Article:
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Seeing the Forest through the Trees: Considering Roost-Site Selection at Multiple Spatial Scales

  • David S. Jachowski ,

    djachowski@gmail.com

    Affiliations Department of Forestry and Environmental Conservation, Clemson University, 258 Lehotsky Hall, Clemson, South Carolina, 29634–0310, United States of America, School of Life Science, University of KwaZulu-Natal, Durban, South Africa

  • Christopher T. Rota,

    Affiliations Department of Fisheries and Wildlife Sciences, University of Missouri, 302 Natural Resources Building, Columbia, Missouri, 65201, United States of America, Division of Forestry and Natural Resources, West Virginia University, Box 6125, Morgantown, West Virginia, 26506, United States of America

  • Christopher A. Dobony,

    Affiliation Fort Drum Military Installation, Natural Resources Branch, Fort Drum Military Installation, Natural Resources Branch, 85 First Street West, IMNE-DRM-PWE, Fort Drum, New York, 13602, United States of America

  • W. Mark Ford,

    Affiliation U.S. Geological Survey, Virginia Cooperative Fish and Wildlife Research Unit, Department of Fisheries and Wildlife Conservation, 106 Cheatham Hall, Virginia Polytechnic Institute and State University, Blacksburg, Virginia, 24061, United States of America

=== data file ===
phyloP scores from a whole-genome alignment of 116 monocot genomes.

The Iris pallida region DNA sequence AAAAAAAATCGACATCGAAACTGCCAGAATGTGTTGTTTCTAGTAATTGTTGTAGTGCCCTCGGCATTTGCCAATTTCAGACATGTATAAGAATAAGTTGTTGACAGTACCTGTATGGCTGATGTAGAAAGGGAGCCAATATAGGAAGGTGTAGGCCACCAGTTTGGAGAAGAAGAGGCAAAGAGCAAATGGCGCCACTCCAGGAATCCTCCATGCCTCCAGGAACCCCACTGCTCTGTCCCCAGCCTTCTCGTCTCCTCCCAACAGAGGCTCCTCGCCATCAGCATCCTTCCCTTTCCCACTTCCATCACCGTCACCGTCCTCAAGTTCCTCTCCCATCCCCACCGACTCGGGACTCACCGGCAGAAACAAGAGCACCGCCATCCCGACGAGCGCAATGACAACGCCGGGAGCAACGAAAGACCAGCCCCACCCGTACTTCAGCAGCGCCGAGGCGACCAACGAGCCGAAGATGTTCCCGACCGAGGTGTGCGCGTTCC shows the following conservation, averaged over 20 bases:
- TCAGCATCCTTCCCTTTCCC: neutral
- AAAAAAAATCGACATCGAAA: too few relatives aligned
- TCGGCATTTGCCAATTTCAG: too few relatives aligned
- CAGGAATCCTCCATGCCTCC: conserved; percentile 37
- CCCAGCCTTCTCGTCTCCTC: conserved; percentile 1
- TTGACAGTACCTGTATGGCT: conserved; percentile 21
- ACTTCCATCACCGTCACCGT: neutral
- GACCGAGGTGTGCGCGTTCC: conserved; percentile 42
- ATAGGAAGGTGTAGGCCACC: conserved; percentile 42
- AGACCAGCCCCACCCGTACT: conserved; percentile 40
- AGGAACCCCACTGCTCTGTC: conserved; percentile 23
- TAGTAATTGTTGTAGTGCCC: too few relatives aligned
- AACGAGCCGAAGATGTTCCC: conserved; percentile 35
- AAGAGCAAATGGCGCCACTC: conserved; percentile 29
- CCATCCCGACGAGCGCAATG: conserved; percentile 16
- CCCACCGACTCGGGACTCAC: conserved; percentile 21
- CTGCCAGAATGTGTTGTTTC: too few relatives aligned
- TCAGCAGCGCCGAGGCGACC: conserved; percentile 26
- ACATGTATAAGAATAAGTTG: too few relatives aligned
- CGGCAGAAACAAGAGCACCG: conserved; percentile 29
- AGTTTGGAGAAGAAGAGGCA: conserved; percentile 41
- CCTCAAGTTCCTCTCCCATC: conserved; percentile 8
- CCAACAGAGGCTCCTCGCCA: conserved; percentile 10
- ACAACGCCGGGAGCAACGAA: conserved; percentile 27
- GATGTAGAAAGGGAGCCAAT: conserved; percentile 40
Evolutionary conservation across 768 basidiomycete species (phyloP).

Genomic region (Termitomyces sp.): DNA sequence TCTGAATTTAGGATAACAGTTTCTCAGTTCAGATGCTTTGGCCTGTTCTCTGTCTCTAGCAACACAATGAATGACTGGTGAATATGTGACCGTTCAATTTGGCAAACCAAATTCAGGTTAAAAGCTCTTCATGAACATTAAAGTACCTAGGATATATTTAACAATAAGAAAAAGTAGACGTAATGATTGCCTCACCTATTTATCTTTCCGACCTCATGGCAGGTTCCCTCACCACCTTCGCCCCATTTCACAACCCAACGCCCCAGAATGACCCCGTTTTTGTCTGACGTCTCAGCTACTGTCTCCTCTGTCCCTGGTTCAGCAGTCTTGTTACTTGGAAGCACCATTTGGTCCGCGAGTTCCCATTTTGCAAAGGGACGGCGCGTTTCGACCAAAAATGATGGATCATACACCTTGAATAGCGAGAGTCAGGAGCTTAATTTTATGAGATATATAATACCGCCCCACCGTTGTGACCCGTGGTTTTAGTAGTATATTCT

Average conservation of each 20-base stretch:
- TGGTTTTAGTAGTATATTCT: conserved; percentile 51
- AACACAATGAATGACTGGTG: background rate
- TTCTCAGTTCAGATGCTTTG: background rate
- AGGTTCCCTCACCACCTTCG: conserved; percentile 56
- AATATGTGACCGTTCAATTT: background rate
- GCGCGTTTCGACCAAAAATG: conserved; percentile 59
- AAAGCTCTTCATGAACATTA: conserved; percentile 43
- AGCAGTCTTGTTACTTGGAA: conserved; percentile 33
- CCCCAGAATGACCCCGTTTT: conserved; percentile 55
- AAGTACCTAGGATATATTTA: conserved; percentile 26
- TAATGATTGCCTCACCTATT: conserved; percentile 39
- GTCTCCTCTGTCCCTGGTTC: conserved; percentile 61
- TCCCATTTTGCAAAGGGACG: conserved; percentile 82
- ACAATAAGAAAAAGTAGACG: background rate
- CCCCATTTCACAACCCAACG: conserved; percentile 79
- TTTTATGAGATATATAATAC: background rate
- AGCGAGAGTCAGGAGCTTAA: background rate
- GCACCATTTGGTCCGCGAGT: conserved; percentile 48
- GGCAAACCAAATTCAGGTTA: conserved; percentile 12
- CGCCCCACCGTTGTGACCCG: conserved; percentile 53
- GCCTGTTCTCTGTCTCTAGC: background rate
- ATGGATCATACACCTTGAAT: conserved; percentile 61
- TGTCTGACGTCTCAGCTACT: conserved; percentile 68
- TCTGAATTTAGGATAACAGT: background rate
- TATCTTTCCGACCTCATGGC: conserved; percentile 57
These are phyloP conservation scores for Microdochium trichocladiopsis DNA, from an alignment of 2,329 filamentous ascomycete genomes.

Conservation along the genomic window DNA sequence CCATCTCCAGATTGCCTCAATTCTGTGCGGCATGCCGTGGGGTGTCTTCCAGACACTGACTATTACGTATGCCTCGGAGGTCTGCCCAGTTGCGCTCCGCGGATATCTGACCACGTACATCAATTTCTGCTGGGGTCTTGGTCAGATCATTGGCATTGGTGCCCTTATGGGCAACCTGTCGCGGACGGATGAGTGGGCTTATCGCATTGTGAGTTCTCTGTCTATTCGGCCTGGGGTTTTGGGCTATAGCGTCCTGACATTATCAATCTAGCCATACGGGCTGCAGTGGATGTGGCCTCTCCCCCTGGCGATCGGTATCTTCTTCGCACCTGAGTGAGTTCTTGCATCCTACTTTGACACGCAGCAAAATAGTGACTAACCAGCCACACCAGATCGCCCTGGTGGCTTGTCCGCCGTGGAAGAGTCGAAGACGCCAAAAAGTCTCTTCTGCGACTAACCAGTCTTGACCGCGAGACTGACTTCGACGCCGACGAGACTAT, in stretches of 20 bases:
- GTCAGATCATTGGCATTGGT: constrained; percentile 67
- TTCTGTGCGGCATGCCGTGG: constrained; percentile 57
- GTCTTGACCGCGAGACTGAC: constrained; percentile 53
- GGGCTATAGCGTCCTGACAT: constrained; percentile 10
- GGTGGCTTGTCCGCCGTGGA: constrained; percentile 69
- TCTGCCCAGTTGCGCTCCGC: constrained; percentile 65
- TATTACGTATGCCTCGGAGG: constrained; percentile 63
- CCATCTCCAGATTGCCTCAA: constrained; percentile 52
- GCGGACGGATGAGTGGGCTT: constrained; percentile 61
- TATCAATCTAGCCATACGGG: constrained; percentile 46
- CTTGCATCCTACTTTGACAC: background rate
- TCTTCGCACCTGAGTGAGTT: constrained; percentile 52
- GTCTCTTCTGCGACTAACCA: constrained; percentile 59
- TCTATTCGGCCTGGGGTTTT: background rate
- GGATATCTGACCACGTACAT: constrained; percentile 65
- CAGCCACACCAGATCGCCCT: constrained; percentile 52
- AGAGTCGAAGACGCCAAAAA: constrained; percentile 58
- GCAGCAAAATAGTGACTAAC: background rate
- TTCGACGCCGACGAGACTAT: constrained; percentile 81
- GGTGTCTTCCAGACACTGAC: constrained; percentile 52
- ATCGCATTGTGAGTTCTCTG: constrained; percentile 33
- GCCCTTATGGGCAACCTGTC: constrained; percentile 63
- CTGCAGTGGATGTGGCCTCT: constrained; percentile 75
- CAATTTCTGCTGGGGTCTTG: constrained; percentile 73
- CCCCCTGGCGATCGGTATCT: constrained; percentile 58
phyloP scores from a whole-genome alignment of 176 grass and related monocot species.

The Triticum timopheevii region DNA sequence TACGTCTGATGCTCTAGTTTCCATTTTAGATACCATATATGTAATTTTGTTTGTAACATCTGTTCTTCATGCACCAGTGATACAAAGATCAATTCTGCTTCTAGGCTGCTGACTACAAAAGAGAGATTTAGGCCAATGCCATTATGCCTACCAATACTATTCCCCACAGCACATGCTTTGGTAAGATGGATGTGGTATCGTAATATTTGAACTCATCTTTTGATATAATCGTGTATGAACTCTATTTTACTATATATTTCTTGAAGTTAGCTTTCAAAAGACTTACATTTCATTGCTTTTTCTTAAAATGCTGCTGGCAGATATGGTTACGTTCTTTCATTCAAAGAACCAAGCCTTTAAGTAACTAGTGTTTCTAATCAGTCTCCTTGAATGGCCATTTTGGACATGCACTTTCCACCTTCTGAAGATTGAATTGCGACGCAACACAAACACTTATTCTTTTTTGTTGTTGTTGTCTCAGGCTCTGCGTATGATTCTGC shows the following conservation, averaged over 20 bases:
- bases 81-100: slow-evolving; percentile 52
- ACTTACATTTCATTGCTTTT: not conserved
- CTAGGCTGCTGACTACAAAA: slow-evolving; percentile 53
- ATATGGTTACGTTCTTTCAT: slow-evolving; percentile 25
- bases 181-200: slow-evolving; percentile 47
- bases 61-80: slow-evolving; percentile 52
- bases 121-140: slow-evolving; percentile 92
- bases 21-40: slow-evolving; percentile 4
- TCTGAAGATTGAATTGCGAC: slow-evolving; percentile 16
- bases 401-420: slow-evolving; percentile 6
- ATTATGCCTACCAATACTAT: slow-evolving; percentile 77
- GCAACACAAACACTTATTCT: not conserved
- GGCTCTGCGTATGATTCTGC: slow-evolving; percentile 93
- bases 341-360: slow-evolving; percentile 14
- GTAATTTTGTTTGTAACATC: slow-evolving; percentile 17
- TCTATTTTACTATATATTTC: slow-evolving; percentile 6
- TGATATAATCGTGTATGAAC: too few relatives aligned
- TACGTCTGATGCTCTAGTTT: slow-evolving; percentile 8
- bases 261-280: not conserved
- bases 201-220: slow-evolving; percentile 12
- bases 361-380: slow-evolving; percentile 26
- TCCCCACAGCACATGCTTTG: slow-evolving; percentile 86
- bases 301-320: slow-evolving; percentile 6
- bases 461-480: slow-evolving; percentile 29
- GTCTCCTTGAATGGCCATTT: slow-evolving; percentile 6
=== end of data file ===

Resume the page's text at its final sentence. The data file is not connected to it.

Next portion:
• John W. Edwards

    Affiliation Division of Forestry and Natural Resources, West Virginia University, Box 6125, Morgantown, West Virginia, 26506, United States of America

Seeing the Forest through the Trees: Considering Roost-Site Selection at Multiple Spatial Scales

  • David S. Jachowski, 
  • Christopher T. Rota, 
  • Christopher A. Dobony, 
  • W. Mark Ford, 
  • John W. Edwards
PLOS
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Correction

3 Jan 2017: Jachowski DS, Rota CT, Dobony CA, Ford WM, Edwards JW (2017) Correction: Seeing the Forest through the Trees: Considering Roost-Site Selection at Multiple Spatial Scales. PLOS ONE 12(1): e0169815. https://doi.org/10.1371/journal.pone.0169815 View correction